HM 501 Exercise Science

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HM 501 Exercise Science
2013-03-21 16:43:02

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  1. What is acute exercise
    An individual bout of exercise along with the responses to that exercise bout are referred to as acute responses. When examining the acute response to exercise, we are concerned with the body's immediate response to and sometimes its recovery from, a single exercise bout.
  2. What is chronic adaptation
    How the body responds over time to the stress of repeated bouts of exercise.
  3. What is an ergometer (ergo=work; meter=measure)
    It is an exercise device that allows the intensity of exercise to be controlled (standardized) and measured.
  4. Why is a treadmill the equipment of choice
    They are chosen by most researchers and clinicians, particularly in the U.S. With these devices, a motor drives a large belt on which a subject can either walk or run; thus these ergometers are often called motor-driven treadmills.
  5. Why are cycle ergometer used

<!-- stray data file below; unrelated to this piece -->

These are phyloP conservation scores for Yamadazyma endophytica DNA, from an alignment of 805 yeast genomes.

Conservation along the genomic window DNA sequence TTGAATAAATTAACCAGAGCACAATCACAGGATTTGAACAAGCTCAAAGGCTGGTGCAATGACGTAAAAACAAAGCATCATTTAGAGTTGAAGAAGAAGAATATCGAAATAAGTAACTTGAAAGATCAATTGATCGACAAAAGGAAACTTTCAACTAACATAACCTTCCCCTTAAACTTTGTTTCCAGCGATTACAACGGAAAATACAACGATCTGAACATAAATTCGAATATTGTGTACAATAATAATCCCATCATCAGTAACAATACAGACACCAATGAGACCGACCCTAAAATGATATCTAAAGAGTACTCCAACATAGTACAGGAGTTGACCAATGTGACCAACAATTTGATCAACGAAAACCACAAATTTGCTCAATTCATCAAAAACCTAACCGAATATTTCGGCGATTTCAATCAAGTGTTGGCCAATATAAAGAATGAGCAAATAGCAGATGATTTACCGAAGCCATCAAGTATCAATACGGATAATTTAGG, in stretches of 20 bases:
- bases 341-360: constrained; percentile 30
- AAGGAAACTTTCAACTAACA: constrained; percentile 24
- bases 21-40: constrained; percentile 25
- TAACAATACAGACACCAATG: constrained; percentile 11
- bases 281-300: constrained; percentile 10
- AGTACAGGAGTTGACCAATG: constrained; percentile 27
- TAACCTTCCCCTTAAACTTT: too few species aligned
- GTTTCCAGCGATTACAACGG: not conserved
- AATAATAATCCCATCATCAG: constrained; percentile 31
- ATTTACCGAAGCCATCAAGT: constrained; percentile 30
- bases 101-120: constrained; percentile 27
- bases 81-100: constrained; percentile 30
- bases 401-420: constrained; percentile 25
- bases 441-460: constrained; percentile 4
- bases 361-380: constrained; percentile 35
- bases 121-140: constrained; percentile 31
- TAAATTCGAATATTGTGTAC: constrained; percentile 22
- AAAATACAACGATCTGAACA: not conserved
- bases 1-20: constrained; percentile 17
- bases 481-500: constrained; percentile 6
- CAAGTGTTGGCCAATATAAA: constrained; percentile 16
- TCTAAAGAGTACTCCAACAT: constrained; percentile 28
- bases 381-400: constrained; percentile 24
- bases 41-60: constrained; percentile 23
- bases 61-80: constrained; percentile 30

For many years, primary testing device. Still used extensively in both research and clinical settings. They can be designed to allow subjects to pedal either in the normal upright position (using mechanical friction or electrical resistance) or in reclining or semi-reclining positions. 

    Refer. pg. 15
  6. What is cross-sectional research design
    A cross section of the population of interest (that is, a representative sample) is tested at one specific time, and the differences between subgroups from that sample are compared.

    Refers. Pg. 16
  7. What is longitudinal research design
    The same research subjects are retested periodically after initial testing to measure changes over time in variables of interest.

    Refers. Pg. 16 / 17
  8. What is a controlled group, when dealing with reserach
    This group acts as a comparison group to make certain that any changes observed in the running group (example) are attributable solely to the training program and not to any other factors, such as the time of the year or aging of the subjects during the course of the study.

    Often serves as a "time control," accounting for nonexperimentally induced changes that may occur over the course of the study period.
  9. What is a Crossover design
    Each group undergoes both treatment and control trails at different times. (Ex. Pg. 18)